Catnip is said to be good planted with eggplant to repel the metallic flea beetles that chew holes in the leaves.
Catnip is said to be good planted with eggplant to repel the metallic flea beetles that chew holes in the leaves. iStock

Nip pests in the bud with some clever natural solutions

Last week I wrote about how good bugs can help in your garden, and some of the plants that can attract them.

This week, we're looking at the flip side of that - how can you use plants to repel insects.

Pest repellent plants work in a few different ways. Masking plants - including sage, sweet marjoram, thyme, lavender, and scented geraniums - produce strong, volatile oils and scents that actually mask the fragrance of the plants the insects might be looking for.

So you can plant these herbs, as well as members of the garlic family, such as chives, near roses and citrus to help repel aphids. They'll also help to keep whitefly away.

There are also repellent plants such as cotton lavender or santolina, tansy and wormwood. These plants produce a scent or taste that is so bitter or putrid it drives insects away.

Marigolds help to repel nematodes, which is why they are such a good companion for tomatoes. Oregano will help repel cabbage moth from cabbages, broccoli and kale.

Catnip is said to be good planted with eggplant to repel the metallic flea beetles that chew holes in the leaves. This herb from the mint family is also a good deterrent for ants, aphids, cockroaches and weevils. It's also known to repel mice.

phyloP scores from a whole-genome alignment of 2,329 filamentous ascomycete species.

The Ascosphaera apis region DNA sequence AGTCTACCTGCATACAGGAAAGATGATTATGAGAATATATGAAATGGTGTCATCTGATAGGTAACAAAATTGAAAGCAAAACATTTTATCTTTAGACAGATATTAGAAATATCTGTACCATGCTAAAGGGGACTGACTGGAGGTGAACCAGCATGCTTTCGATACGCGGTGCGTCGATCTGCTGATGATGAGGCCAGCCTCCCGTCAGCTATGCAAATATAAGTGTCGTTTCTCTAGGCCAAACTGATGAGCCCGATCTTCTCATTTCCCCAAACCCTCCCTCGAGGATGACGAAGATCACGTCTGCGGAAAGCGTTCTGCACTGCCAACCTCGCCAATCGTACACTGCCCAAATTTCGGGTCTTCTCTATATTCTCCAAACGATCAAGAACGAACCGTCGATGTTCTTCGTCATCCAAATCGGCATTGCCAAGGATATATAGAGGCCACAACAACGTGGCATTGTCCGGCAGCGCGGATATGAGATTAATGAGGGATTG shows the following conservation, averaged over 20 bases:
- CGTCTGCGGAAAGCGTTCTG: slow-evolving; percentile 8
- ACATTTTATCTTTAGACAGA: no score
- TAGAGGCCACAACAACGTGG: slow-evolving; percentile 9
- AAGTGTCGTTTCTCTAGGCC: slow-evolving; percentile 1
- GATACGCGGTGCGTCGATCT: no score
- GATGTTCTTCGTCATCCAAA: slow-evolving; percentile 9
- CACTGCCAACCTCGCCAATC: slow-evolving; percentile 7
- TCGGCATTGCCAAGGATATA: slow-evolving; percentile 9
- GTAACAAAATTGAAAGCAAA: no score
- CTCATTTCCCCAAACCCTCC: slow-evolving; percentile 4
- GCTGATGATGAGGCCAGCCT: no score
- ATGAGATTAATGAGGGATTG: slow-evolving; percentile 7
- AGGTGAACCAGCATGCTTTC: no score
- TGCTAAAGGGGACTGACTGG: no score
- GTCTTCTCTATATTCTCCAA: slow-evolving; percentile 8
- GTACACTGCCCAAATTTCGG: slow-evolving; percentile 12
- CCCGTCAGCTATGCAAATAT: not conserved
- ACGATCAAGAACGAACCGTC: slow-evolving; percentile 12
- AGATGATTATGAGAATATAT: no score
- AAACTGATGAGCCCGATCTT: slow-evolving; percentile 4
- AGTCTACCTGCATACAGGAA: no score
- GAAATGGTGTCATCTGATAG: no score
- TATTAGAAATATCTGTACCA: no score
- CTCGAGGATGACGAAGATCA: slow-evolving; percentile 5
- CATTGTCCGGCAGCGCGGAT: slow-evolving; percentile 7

Tansy and basil will both repel ants, flies, and mosquitoes, so you might want to plant them near doors, windows and outdoor entertainment areas. Tansy, lavender, catnip, pennyroyal and mint also repel fleas, so you can plant these near your pet's resting places.

Wormwood is good for repelling cats, and sprinkling the leaves around young seedlings can help to keep snails away.

The scent and flavour of tarragon is disliked by many pests, making tarragon a great herb for intercropping to protect its garden mates. Nearly all vegetables grow well with tarragon.

One of the foremost authorities on this topic is Penny Woodward. You can order her book, Pest Repellent Plants, on her website www.pennywoodward.com.au.

There is absolutely no doubt that you can limit the need for pesticides by including in your garden plants that will attract beneficial insects. You can also plant to repel some of the pesty ones. It's a fascinating area of study, and there is a wealth of information available. And it's delightfully easy to make some small changes in your garden that will yield big results.

Got a gardening question? Email maree@edenatbyron.com.au



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